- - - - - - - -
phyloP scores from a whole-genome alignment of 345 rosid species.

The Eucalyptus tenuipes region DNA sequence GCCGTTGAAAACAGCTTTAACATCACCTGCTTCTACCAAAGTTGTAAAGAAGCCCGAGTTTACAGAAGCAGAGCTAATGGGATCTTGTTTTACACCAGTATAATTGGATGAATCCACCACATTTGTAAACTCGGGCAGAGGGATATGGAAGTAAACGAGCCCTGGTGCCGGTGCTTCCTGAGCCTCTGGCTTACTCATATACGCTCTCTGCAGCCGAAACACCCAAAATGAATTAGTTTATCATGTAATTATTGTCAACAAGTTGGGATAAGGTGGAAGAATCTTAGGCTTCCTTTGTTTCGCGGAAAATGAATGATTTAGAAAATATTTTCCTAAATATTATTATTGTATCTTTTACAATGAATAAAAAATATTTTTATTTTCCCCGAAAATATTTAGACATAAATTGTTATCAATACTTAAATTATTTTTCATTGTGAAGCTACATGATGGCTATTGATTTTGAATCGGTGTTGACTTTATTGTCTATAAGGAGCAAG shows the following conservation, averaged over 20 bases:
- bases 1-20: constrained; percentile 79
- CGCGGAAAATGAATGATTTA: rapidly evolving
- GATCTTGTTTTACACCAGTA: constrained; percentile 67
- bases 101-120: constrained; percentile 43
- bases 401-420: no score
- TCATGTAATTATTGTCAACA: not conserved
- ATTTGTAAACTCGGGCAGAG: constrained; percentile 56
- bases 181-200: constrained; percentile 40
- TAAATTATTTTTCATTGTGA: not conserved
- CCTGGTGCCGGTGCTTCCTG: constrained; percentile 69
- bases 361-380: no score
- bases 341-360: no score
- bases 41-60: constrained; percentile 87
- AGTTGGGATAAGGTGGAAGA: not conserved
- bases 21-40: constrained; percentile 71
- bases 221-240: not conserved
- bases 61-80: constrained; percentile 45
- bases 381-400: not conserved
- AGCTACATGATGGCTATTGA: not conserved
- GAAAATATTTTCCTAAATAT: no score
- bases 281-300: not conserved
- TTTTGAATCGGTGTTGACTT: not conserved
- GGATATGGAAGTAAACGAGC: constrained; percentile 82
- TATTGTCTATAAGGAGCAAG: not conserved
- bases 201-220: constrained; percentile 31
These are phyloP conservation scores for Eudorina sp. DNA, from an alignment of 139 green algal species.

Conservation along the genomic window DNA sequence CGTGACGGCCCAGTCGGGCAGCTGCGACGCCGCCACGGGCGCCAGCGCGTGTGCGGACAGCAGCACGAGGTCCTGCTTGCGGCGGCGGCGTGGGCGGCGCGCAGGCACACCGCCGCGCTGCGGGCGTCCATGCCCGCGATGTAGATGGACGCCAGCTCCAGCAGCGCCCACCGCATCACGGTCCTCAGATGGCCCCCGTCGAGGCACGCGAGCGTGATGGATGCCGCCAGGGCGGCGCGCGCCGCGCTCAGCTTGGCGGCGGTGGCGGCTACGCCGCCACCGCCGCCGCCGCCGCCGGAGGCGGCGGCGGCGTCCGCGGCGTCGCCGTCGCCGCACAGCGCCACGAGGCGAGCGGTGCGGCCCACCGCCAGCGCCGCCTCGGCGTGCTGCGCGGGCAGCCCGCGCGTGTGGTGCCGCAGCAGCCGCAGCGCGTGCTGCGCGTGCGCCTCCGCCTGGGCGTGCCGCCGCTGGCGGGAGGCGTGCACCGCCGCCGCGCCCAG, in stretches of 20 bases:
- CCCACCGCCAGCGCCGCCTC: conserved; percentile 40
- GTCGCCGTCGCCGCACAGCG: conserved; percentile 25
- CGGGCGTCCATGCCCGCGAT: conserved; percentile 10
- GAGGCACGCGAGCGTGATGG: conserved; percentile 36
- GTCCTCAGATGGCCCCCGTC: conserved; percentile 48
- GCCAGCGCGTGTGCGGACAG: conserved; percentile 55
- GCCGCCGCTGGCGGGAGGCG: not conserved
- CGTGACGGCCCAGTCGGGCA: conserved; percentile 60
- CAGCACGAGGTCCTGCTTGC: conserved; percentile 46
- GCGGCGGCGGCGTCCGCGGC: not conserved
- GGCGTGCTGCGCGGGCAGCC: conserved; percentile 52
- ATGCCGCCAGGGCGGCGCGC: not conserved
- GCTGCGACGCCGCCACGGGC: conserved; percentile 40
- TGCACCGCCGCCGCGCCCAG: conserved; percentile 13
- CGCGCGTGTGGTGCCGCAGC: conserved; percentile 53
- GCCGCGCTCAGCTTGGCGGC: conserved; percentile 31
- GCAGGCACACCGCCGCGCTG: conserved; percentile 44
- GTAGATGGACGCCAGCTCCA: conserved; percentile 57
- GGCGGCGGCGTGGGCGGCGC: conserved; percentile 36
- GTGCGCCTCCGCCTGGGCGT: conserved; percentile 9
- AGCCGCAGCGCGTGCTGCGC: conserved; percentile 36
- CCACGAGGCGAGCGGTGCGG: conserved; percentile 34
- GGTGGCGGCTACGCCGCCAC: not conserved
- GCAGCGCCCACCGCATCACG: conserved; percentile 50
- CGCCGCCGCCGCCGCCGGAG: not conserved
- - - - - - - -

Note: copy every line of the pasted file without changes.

phyloP scores from a whole-genome alignment of 345 rosid species.

The Eucalyptus tenuipes region DNA sequence GCCGTTGAAAACAGCTTTAACATCACCTGCTTCTACCAAAGTTGTAAAGAAGCCCGAGTTTACAGAAGCAGAGCTAATGGGATCTTGTTTTACACCAGTATAATTGGATGAATCCACCACATTTGTAAACTCGGGCAGAGGGATATGGAAGTAAACGAGCCCTGGTGCCGGTGCTTCCTGAGCCTCTGGCTTACTCATATACGCTCTCTGCAGCCGAAACACCCAAAATGAATTAGTTTATCATGTAATTATTGTCAACAAGTTGGGATAAGGTGGAAGAATCTTAGGCTTCCTTTGTTTCGCGGAAAATGAATGATTTAGAAAATATTTTCCTAAATATTATTATTGTATCTTTTACAATGAATAAAAAATATTTTTATTTTCCCCGAAAATATTTAGACATAAATTGTTATCAATACTTAAATTATTTTTCATTGTGAAGCTACATGATGGCTATTGATTTTGAATCGGTGTTGACTTTATTGTCTATAAGGAGCAAG shows the following conservation, averaged over 20 bases:
- bases 1-20: constrained; percentile 79
- CGCGGAAAATGAATGATTTA: rapidly evolving
- GATCTTGTTTTACACCAGTA: constrained; percentile 67
- bases 101-120: constrained; percentile 43
- bases 401-420: no score
- TCATGTAATTATTGTCAACA: not conserved
- ATTTGTAAACTCGGGCAGAG: constrained; percentile 56
- bases 181-200: constrained; percentile 40
- TAAATTATTTTTCATTGTGA: not conserved
- CCTGGTGCCGGTGCTTCCTG: constrained; percentile 69
- bases 361-380: no score
- bases 341-360: no score
- bases 41-60: constrained; percentile 87
- AGTTGGGATAAGGTGGAAGA: not conserved
- bases 21-40: constrained; percentile 71
- bases 221-240: not conserved
- bases 61-80: constrained; percentile 45
- bases 381-400: not conserved
- AGCTACATGATGGCTATTGA: not conserved
- GAAAATATTTTCCTAAATAT: no score
- bases 281-300: not conserved
- TTTTGAATCGGTGTTGACTT: not conserved
- GGATATGGAAGTAAACGAGC: constrained; percentile 82
- TATTGTCTATAAGGAGCAAG: not conserved
- bases 201-220: constrained; percentile 31
These are phyloP conservation scores for Eudorina sp. DNA, from an alignment of 139 green algal species.

Conservation along the genomic window DNA sequence CGTGACGGCCCAGTCGGGCAGCTGCGACGCCGCCACGGGCGCCAGCGCGTGTGCGGACAGCAGCACGAGGTCCTGCTTGCGGCGGCGGCGTGGGCGGCGCGCAGGCACACCGCCGCGCTGCGGGCGTCCATGCCCGCGATGTAGATGGACGCCAGCTCCAGCAGCGCCCACCGCATCACGGTCCTCAGATGGCCCCCGTCGAGGCACGCGAGCGTGATGGATGCCGCCAGGGCGGCGCGCGCCGCGCTCAGCTTGGCGGCGGTGGCGGCTACGCCGCCACCGCCGCCGCCGCCGCCGGAGGCGGCGGCGGCGTCCGCGGCGTCGCCGTCGCCGCACAGCGCCACGAGGCGAGCGGTGCGGCCCACCGCCAGCGCCGCCTCGGCGTGCTGCGCGGGCAGCCCGCGCGTGTGGTGCCGCAGCAGCCGCAGCGCGTGCTGCGCGTGCGCCTCCGCCTGGGCGTGCCGCCGCTGGCGGGAGGCGTGCACCGCCGCCGCGCCCAG, in stretches of 20 bases:
- CCCACCGCCAGCGCCGCCTC: conserved; percentile 40
- GTCGCCGTCGCCGCACAGCG: conserved; percentile 25
- CGGGCGTCCATGCCCGCGAT: conserved; percentile 10
- GAGGCACGCGAGCGTGATGG: conserved; percentile 36
- GTCCTCAGATGGCCCCCGTC: conserved; percentile 48
- GCCAGCGCGTGTGCGGACAG: conserved; percentile 55
- GCCGCCGCTGGCGGGAGGCG: not conserved
- CGTGACGGCCCAGTCGGGCA: conserved; percentile 60
- CAGCACGAGGTCCTGCTTGC: conserved; percentile 46
- GCGGCGGCGGCGTCCGCGGC: not conserved
- GGCGTGCTGCGCGGGCAGCC: conserved; percentile 52
- ATGCCGCCAGGGCGGCGCGC: not conserved
- GCTGCGACGCCGCCACGGGC: conserved; percentile 40
- TGCACCGCCGCCGCGCCCAG: conserved; percentile 13
- CGCGCGTGTGGTGCCGCAGC: conserved; percentile 53
- GCCGCGCTCAGCTTGGCGGC: conserved; percentile 31
- GCAGGCACACCGCCGCGCTG: conserved; percentile 44
- GTAGATGGACGCCAGCTCCA: conserved; percentile 57
- GGCGGCGGCGTGGGCGGCGC: conserved; percentile 36
- GTGCGCCTCCGCCTGGGCGT: conserved; percentile 9
- AGCCGCAGCGCGTGCTGCGC: conserved; percentile 36
- CCACGAGGCGAGCGGTGCGG: conserved; percentile 34
- GGTGGCGGCTACGCCGCCAC: not conserved
- GCAGCGCCCACCGCATCACG: conserved; percentile 50
- CGCCGCCGCCGCCGCCGGAG: not conserved